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The notion of process equivalence of probabilistic processes is sensitive to the exact probabilities of transitions. Thus, a slight change in the transition probabilities will result in two equivalent processes being deemed no longer equivalent. This instability is due to the quantitative nature of probabilistic processes. In a situation where the process behaviour has a quantitative aspect there should be a more robust approach to process equivalence. This paper studies a metric between labelled Markov processes. This metric has the property that processes are at zero distance if and only if they are bisimilar. The metric is inspired by earlier work on logics for characterizing bisimulation and is related, in spirit, to the Kantorovich metric.
The Metric Analogue of Weak Bisimulation for Probabilistic Processes
, 2002
"... We observe that equivalence is not a robust concept in the presence of numerical information  such as probabilities  in the model. We develop a metric analogue of weak bisimulation in the spirit of our earlier work on metric analogues for strong bisimulation. We give a fixed point characterization ..."
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Cited by 71 (2 self)
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We observe that equivalence is not a robust concept in the presence of numerical information  such as probabilities  in the model. We develop a metric analogue of weak bisimulation in the spirit of our earlier work on metric analogues for strong bisimulation. We give a fixed point characterization of the metric. This makes available coinductive reasoning principles and allows us to prove metric analogues of the usual algebraic laws for process combinators. We also show that quantitative properties of interest are continuous with respect to the metric, which says that if two processes are close in the metric then observable quantitative properties of interest are indeed close. As an important example of this we show that nearby processes have nearby channel capacities  a quantitative measure of their propensity to leak information.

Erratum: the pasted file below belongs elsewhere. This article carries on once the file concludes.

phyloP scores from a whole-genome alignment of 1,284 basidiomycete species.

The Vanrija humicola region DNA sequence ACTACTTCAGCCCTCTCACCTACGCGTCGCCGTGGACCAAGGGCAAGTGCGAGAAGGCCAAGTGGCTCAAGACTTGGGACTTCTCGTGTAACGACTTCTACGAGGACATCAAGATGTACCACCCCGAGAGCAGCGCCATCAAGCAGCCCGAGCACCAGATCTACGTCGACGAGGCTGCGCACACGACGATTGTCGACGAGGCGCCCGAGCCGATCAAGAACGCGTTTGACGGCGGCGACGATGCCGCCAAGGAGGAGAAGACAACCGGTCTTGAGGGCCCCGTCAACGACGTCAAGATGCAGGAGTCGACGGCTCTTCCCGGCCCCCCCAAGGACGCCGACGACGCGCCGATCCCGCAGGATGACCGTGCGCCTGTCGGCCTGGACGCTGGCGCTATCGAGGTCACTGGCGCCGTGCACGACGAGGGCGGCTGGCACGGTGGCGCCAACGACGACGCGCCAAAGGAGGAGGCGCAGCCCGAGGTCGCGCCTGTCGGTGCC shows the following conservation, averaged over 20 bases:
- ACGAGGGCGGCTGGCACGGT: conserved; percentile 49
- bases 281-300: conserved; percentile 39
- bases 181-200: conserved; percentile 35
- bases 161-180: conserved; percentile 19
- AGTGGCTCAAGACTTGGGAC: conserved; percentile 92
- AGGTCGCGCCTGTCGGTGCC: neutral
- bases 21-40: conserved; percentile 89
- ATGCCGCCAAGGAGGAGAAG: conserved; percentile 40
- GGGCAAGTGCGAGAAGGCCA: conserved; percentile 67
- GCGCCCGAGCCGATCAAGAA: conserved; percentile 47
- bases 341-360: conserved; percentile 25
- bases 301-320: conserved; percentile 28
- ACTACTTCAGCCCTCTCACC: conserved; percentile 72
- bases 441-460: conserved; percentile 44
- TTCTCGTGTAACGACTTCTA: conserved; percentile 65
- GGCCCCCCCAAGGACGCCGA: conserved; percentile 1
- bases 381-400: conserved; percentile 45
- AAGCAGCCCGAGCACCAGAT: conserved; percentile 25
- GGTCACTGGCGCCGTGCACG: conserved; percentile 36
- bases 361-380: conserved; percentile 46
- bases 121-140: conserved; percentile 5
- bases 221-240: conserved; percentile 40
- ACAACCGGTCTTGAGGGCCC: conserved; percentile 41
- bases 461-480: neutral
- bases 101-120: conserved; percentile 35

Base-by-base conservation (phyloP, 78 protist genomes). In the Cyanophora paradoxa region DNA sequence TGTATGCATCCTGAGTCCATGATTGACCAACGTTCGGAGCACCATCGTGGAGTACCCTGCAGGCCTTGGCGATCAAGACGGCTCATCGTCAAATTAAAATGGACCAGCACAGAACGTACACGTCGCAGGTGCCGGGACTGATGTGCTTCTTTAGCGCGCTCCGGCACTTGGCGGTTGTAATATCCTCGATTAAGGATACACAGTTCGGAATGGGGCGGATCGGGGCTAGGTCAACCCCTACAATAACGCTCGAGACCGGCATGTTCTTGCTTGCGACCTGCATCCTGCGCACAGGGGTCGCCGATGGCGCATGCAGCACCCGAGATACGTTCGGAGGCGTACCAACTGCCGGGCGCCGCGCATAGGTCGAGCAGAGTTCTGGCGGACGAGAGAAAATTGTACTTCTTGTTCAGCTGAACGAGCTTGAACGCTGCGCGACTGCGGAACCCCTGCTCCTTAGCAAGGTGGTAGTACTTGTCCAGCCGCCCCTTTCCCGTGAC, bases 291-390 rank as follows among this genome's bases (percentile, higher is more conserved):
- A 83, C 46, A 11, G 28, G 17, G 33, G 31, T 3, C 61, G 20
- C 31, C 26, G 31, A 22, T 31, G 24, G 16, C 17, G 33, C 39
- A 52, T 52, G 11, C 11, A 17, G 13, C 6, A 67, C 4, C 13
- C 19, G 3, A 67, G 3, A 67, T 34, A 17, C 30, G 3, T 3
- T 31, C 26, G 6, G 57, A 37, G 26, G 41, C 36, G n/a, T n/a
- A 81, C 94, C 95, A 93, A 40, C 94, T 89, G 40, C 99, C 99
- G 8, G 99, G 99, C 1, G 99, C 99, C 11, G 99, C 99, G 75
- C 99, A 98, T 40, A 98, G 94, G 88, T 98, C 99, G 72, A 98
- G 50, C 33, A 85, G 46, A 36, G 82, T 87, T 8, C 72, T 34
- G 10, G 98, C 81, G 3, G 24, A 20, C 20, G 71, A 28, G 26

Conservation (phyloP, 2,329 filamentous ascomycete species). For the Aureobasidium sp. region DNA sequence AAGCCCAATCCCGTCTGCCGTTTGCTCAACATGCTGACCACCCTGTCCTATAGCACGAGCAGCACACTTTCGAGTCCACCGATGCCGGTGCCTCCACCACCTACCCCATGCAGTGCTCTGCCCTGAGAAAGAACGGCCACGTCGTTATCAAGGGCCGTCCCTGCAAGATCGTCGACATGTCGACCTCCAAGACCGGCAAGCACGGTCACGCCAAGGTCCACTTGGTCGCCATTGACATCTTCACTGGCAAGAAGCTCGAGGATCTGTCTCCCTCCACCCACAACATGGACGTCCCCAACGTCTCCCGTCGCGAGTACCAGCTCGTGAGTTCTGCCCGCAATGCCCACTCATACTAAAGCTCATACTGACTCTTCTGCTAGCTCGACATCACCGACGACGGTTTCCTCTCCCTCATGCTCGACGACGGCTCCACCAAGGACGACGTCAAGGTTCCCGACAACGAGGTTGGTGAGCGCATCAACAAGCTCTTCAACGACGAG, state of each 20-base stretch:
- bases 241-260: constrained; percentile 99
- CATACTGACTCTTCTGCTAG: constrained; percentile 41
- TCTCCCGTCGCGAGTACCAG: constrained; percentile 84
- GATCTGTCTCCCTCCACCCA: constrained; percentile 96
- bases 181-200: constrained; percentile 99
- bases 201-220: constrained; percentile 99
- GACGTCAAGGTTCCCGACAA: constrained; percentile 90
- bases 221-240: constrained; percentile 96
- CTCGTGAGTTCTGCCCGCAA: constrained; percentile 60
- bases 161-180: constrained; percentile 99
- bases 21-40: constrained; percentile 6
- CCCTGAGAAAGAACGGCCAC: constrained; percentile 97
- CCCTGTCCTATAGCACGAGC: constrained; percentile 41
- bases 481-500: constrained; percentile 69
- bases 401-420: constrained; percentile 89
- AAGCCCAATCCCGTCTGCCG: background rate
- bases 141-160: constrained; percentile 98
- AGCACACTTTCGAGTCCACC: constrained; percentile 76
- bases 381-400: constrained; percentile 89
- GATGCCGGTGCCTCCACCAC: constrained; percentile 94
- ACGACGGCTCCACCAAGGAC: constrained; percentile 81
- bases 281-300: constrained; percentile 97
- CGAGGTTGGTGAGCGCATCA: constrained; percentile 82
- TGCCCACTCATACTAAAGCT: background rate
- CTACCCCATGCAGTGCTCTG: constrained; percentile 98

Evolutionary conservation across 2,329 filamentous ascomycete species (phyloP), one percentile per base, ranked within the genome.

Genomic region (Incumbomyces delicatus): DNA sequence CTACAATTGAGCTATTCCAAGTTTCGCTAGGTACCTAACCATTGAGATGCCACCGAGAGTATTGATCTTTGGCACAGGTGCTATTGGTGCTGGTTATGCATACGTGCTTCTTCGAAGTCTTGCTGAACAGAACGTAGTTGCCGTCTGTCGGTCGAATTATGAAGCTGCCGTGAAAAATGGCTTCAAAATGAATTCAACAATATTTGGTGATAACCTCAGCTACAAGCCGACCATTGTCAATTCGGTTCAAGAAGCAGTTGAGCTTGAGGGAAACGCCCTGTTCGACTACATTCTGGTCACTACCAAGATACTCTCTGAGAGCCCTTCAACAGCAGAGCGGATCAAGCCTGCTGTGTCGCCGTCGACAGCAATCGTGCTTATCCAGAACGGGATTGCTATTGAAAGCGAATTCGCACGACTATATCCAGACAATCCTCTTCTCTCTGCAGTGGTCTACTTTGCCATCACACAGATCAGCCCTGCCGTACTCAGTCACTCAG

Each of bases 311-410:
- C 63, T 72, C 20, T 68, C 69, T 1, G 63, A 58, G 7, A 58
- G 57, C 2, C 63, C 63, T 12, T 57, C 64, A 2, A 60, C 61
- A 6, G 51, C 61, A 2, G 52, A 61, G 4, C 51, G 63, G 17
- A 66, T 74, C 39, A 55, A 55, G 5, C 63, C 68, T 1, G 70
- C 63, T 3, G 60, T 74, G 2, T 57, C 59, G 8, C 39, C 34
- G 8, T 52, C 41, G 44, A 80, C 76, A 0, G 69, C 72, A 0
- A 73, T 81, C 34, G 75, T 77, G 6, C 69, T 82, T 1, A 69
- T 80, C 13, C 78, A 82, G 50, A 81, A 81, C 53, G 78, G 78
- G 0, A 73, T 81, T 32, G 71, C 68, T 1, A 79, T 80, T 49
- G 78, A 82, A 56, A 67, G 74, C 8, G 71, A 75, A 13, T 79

Comparative branchingtime semantics for Markov chains
 Information and Computation
, 2003
"... This paper presents various semantics in the branchingtime spectrum of discretetime and continuoustime Markov chains (DTMCs and CTMCs). Strong and weak bisimulation equivalence and simulation preorders are covered and are logically characterised in terms of the temporal logics PCTL (Probabilisti ..."
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Cited by 64 (17 self)
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This paper presents various semantics in the branchingtime spectrum of discretetime and continuoustime Markov chains (DTMCs and CTMCs). Strong and weak bisimulation equivalence and simulation preorders are covered and are logically characterised in terms of the temporal logics PCTL (Probabilistic Computation Tree Logic) and CSL (Continuous Stochastic Logic). Apart from presenting various existing branchingtime relations in a uniform manner, this paper presents the following new results: (i) strong simulation for CTMCs, (ii) weak simulation for CTMCs and DTMCs, (iii) logical characterizations thereof (including weak bisimulation for DTMCs), (iv) a relation between weak bisimulation and weak simulation equivalence, and (v) various connections between equivalences and preorders in the continuous and discretetime setting. The results are summarized in a branchingtime spectrum for DTMCs and CTMCs elucidating their semantics as well as their relationship. Key Words: comparative semantics, Markov chain, (weak) simulation, (weak) bisimulation, temporal logic
Discounting the future in systems theory
 In Automata, Languages, and Programming, LNCS 2719
, 2003
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Compositional Markovian modelling using a process algebra
 Numerical Solution of Markov Chains
, 1995